NEW ORLEANS — The Hornets added a few gems in Thursday’s NBA draft, but the crown jewel is missing.
The team’s draft haul of guard Austin Rivers and forwards Anthony Davis and Darius Miller was impressive, but much of the team’s promising future depends on bringing back restricted free agent guard Eric Gordon.
“Eric’s the priority,” general manager Dell Demps said. “We’ve been saying that from the moment we acquired him.”
The opening of the league’s free agency period on Sunday offers New Orleans the chance to lock up Gordon and a few other veterans to play alongside their draft picks, notably a center.
Demps is well-positioned to do that, with plenty of room under the salary cap and a more stable future thanks to new owner Tom Benson and an attractive stable of young talent.
But before he dips into a free agent pool that includes names like Suns point guard Steve Nash, Nets point guard Deron Williams or Nuggets center JaVale McGee, he has to lock up Gordon.
Demps has said repeatedly that his plan is to retain and build around the 24-year-old Gordon, who played in just nine games (6-3) last season because of injury. He led the team in scoring in eight of those, posting a team-high 20.6 points per game.
New Orleans made the first move Thursday with a qualifying offer that makes Gordon a restricted free agent. That gives the Hornets a chance to match any other offers Gordon receives.
With cap room and long-term plans, there’s no reason to believe they won’t be successful.
“I never want to speak for anyone, but he has expressed that he is willing to sign,” Demps said. “He’s been coming back here and working out in the offseason, which is always a great thing. He was just here a couple of days ago working out at our facility, so he likes it here.”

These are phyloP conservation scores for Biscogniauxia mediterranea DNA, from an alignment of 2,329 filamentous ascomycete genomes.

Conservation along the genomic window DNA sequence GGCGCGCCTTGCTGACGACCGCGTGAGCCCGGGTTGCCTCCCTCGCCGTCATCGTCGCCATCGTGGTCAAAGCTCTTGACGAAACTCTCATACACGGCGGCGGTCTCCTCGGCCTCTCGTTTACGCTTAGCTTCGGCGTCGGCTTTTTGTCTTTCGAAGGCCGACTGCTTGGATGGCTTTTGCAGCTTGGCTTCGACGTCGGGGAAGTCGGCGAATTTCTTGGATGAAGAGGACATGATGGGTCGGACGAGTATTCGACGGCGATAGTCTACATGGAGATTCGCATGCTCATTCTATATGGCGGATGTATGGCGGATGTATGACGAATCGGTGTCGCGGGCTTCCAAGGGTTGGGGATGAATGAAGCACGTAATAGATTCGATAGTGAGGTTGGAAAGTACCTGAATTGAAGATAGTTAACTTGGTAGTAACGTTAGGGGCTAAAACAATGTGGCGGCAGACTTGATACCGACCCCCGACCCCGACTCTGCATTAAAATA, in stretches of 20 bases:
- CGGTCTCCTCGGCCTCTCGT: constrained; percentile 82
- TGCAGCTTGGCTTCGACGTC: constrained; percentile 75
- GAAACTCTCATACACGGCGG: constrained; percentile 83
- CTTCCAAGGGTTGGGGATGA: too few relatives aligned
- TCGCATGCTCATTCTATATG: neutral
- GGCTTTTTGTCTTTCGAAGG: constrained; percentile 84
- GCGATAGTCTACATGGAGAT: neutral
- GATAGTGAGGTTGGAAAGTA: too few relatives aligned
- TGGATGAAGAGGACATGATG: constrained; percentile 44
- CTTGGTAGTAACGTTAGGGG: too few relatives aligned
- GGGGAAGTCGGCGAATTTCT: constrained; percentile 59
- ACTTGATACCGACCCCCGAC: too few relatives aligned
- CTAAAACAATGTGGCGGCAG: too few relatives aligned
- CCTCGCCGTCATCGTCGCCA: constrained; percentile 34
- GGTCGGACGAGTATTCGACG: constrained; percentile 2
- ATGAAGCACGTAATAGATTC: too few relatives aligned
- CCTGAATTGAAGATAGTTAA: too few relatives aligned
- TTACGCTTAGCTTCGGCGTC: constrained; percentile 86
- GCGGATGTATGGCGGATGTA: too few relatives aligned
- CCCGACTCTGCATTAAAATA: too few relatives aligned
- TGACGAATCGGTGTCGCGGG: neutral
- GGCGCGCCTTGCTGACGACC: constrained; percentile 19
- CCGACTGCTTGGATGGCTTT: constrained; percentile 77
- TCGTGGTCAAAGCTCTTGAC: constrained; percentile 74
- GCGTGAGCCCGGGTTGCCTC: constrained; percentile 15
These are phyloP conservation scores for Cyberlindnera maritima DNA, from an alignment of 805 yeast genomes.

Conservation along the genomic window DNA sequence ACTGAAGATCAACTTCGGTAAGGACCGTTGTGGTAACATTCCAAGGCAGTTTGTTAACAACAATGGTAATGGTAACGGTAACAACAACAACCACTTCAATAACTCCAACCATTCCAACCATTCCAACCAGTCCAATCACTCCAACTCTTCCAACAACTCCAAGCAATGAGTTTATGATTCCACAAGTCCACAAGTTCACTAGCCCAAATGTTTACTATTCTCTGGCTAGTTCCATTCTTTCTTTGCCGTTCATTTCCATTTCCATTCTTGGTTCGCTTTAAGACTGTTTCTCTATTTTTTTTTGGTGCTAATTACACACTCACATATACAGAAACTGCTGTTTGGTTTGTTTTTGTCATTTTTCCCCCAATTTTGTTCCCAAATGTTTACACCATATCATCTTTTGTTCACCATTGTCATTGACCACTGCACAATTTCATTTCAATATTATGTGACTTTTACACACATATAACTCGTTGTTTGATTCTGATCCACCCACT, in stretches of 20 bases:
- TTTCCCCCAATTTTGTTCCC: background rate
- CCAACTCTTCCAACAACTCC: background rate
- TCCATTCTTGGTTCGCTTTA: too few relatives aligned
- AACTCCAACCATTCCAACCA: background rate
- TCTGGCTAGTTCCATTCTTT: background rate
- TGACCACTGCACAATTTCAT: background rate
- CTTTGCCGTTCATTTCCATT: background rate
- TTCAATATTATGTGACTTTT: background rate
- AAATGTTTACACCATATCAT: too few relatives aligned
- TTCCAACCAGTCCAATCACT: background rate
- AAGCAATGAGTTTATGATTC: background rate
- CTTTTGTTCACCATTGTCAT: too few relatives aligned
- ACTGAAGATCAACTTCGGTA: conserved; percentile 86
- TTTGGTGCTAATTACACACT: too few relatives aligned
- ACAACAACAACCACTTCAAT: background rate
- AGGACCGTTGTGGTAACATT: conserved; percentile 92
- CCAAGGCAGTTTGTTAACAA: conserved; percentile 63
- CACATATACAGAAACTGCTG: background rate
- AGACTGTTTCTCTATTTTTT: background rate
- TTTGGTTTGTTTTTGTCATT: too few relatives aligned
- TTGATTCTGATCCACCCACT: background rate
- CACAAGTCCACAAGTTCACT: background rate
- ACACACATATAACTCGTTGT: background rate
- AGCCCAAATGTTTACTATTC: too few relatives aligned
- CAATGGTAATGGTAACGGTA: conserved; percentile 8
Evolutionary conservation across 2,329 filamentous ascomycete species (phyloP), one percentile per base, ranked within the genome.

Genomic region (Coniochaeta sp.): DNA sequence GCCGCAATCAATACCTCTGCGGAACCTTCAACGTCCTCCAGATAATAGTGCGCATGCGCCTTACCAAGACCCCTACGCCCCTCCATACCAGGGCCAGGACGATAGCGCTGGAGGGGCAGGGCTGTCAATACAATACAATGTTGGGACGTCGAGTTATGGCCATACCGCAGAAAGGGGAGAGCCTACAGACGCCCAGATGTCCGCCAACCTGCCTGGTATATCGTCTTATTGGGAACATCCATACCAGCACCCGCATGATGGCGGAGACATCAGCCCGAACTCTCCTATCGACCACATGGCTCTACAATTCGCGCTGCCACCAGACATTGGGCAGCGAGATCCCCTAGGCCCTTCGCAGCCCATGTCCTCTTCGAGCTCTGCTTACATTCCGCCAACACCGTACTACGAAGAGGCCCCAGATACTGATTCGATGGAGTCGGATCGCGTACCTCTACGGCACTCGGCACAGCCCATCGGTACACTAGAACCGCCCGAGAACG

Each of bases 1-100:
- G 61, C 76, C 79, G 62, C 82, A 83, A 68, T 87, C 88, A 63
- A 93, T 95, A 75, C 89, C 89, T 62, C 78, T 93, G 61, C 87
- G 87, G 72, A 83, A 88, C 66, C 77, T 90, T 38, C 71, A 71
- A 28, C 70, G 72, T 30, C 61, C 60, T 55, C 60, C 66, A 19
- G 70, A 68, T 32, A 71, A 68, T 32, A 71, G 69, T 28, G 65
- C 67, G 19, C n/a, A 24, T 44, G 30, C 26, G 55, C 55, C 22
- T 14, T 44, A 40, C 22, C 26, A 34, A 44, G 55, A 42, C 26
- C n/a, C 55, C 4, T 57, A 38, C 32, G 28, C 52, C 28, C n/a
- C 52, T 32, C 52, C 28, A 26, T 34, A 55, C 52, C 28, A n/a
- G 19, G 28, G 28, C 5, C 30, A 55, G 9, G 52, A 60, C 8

Gordon was on hand for at least one of the Hornets’ pre-draft workouts with college prospects, and he recently sent Demps a picture message showing him running in sand, getting in shape for the season.
“He’s dedicated and ready, and we’re cheering for him,” Demps said.
In the end, it’s up to the Hornets, who have the cash to match any offer. Trading center Emeka Okafor and forward Trevor Ariza to Washington left a big hole in the frontcourt, but it also freed the team from expensive contracts.
The team is more than $20 million under the salary cap and is expected to buy out Rashard Lewis — who came via the trade — and waive him to save additional cap space.
Whether the Hornets go for a home run or wait until next year to make a big splash — the 2013 free agency class is considered more talented — remains to be seen, but there are two clear needs after signing Gordon.
The first is a center.
With Okafor gone and Chris Kaman an unrestricted free agent, there isn’t a true center on the roster. And that’s a must-have to place alongside Davis.
“There may be centers who say, ‘Look, things are changing in New Orleans, and that’s a place I want to go,’” coach Monty Williams said. “Right now, we don’t have a quote-unquote center, so there are a ton of minutes to be had. If you’re a young center, shucks, you want to come here and play.”
Williams and Demps didn’t rule out Kaman and said he left on good terms after averaging 15.4 points and 7.7 rebounds last season, but Williams said they hadn’t held any serious talks about bringing him back.
Next, the Hornets will look to beef up their veteran presence. They have just two players under contract who will enter next season with three or more years of experience: guard Jarrett Jack (seven years) and forward Jason Smith (four). Fifth-year players guard Marco Belinelli and forward Carl Landry are both unrestricted free agents.
“Those guys need help,” Williams said of adding more veterans. “You can’t ask two or three guys to run a team with the leadership.”
Luckily, Demps has the wallet to fix that, and he’s also eyeing plans to build a new training facility that will replace the outdated Alario Center in Westwego.
He’d like to place it next to the Saints’ facility, which would provide an additional lure for free agents.
All that adds up to a lot of excitement, but Demps isn’t getting too jumpy. He stressed patience as the key to this free agency period.
“It’s a little dangerous,” he said. “It’s kind of like buying a house, you overpay for the house and you can’t sell it. That’s the best analogy I can bring. You have this house and can’t get rid of it, and sometimes the house goes upside down and into foreclosure.
“That’s what we’re going to try to be, smart buyers.”